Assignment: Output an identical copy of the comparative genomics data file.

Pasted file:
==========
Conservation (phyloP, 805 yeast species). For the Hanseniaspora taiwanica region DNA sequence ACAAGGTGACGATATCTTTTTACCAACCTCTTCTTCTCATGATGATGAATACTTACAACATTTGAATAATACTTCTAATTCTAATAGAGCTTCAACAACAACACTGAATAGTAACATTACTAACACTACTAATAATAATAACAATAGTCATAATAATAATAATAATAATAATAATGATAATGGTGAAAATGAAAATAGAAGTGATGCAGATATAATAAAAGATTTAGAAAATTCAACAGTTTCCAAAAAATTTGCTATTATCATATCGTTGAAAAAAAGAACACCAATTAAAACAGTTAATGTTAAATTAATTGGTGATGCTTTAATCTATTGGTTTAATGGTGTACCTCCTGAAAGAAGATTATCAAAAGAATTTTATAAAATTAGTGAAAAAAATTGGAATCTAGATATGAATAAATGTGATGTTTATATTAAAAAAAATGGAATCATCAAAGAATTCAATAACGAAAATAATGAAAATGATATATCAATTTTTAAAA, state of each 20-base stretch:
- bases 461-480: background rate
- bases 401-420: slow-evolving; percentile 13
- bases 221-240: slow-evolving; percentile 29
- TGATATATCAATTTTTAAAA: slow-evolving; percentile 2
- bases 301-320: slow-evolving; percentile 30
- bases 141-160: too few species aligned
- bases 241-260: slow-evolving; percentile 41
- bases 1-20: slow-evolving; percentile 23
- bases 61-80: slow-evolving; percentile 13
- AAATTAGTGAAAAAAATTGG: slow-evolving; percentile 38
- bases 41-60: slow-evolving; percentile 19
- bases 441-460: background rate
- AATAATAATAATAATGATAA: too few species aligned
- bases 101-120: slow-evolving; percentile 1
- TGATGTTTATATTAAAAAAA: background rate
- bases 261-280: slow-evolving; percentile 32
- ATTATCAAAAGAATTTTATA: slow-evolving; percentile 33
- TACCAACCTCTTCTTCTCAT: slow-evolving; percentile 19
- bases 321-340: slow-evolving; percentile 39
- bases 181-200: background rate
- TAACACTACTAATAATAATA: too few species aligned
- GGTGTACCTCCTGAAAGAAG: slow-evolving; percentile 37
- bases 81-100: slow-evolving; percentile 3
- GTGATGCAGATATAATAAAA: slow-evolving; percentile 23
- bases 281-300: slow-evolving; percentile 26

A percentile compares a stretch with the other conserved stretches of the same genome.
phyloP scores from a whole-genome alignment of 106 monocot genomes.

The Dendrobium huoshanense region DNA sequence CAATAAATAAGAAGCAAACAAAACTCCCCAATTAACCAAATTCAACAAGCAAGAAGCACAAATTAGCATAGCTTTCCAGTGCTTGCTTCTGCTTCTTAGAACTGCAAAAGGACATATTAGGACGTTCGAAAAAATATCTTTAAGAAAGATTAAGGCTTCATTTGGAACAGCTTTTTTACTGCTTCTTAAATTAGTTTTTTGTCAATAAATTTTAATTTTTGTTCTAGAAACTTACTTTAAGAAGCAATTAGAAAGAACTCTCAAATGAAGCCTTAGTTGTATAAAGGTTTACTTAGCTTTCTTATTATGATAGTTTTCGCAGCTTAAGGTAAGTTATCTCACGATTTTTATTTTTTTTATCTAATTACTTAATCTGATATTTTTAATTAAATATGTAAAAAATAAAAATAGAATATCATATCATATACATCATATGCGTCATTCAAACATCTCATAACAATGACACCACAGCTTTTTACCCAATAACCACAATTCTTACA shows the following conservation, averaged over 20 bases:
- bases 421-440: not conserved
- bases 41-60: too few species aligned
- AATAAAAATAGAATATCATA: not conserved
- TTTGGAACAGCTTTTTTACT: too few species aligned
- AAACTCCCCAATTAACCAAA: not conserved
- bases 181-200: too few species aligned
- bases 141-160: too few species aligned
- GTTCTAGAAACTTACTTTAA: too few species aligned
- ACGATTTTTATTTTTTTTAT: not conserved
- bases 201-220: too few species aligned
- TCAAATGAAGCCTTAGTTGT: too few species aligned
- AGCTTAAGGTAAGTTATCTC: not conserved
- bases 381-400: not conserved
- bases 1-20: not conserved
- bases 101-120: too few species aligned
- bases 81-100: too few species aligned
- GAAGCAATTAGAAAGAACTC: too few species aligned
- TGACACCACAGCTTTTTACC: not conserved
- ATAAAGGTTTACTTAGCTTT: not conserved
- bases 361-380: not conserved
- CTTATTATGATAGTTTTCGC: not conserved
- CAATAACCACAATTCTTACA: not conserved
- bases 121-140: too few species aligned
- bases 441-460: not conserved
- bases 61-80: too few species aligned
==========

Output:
Conservation (phyloP, 805 yeast species). For the Hanseniaspora taiwanica region DNA sequence ACAAGGTGACGATATCTTTTTACCAACCTCTTCTTCTCATGATGATGAATACTTACAACATTTGAATAATACTTCTAATTCTAATAGAGCTTCAACAACAACACTGAATAGTAACATTACTAACACTACTAATAATAATAACAATAGTCATAATAATAATAATAATAATAATAATGATAATGGTGAAAATGAAAATAGAAGTGATGCAGATATAATAAAAGATTTAGAAAATTCAACAGTTTCCAAAAAATTTGCTATTATCATATCGTTGAAAAAAAGAACACCAATTAAAACAGTTAATGTTAAATTAATTGGTGATGCTTTAATCTATTGGTTTAATGGTGTACCTCCTGAAAGAAGATTATCAAAAGAATTTTATAAAATTAGTGAAAAAAATTGGAATCTAGATATGAATAAATGTGATGTTTATATTAAAAAAAATGGAATCATCAAAGAATTCAATAACGAAAATAATGAAAATGATATATCAATTTTTAAAA, state of each 20-base stretch:
- bases 461-480: background rate
- bases 401-420: slow-evolving; percentile 13
- bases 221-240: slow-evolving; percentile 29
- TGATATATCAATTTTTAAAA: slow-evolving; percentile 2
- bases 301-320: slow-evolving; percentile 30
- bases 141-160: too few species aligned
- bases 241-260: slow-evolving; percentile 41
- bases 1-20: slow-evolving; percentile 23
- bases 61-80: slow-evolving; percentile 13
- AAATTAGTGAAAAAAATTGG: slow-evolving; percentile 38
- bases 41-60: slow-evolving; percentile 19
- bases 441-460: background rate
- AATAATAATAATAATGATAA: too few species aligned
- bases 101-120: slow-evolving; percentile 1
- TGATGTTTATATTAAAAAAA: background rate
- bases 261-280: slow-evolving; percentile 32
- ATTATCAAAAGAATTTTATA: slow-evolving; percentile 33
- TACCAACCTCTTCTTCTCAT: slow-evolving; percentile 19
- bases 321-340: slow-evolving; percentile 39
- bases 181-200: background rate
- TAACACTACTAATAATAATA: too few species aligned
- GGTGTACCTCCTGAAAGAAG: slow-evolving; percentile 37
- bases 81-100: slow-evolving; percentile 3
- GTGATGCAGATATAATAAAA: slow-evolving; percentile 23
- bases 281-300: slow-evolving; percentile 26

A percentile compares a stretch with the other conserved stretches of the same genome.
phyloP scores from a whole-genome alignment of 106 monocot genomes.

The Dendrobium huoshanense region DNA sequence CAATAAATAAGAAGCAAACAAAACTCCCCAATTAACCAAATTCAACAAGCAAGAAGCACAAATTAGCATAGCTTTCCAGTGCTTGCTTCTGCTTCTTAGAACTGCAAAAGGACATATTAGGACGTTCGAAAAAATATCTTTAAGAAAGATTAAGGCTTCATTTGGAACAGCTTTTTTACTGCTTCTTAAATTAGTTTTTTGTCAATAAATTTTAATTTTTGTTCTAGAAACTTACTTTAAGAAGCAATTAGAAAGAACTCTCAAATGAAGCCTTAGTTGTATAAAGGTTTACTTAGCTTTCTTATTATGATAGTTTTCGCAGCTTAAGGTAAGTTATCTCACGATTTTTATTTTTTTTATCTAATTACTTAATCTGATATTTTTAATTAAATATGTAAAAAATAAAAATAGAATATCATATCATATACATCATATGCGTCATTCAAACATCTCATAACAATGACACCACAGCTTTTTACCCAATAACCACAATTCTTACA shows the following conservation, averaged over 20 bases:
- bases 421-440: not conserved
- bases 41-60: too few species aligned
- AATAAAAATAGAATATCATA: not conserved
- TTTGGAACAGCTTTTTTACT: too few species aligned
- AAACTCCCCAATTAACCAAA: not conserved
- bases 181-200: too few species aligned
- bases 141-160: too few species aligned
- GTTCTAGAAACTTACTTTAA: too few species aligned
- ACGATTTTTATTTTTTTTAT: not conserved
- bases 201-220: too few species aligned
- TCAAATGAAGCCTTAGTTGT: too few species aligned
- AGCTTAAGGTAAGTTATCTC: not conserved
- bases 381-400: not conserved
- bases 1-20: not conserved
- bases 101-120: too few species aligned
- bases 81-100: too few species aligned
- GAAGCAATTAGAAAGAACTC: too few species aligned
- TGACACCACAGCTTTTTACC: not conserved
- ATAAAGGTTTACTTAGCTTT: not conserved
- bases 361-380: not conserved
- CTTATTATGATAGTTTTCGC: not conserved
- CAATAACCACAATTCTTACA: not conserved
- bases 121-140: too few species aligned
- bases 441-460: not conserved
- bases 61-80: too few species aligned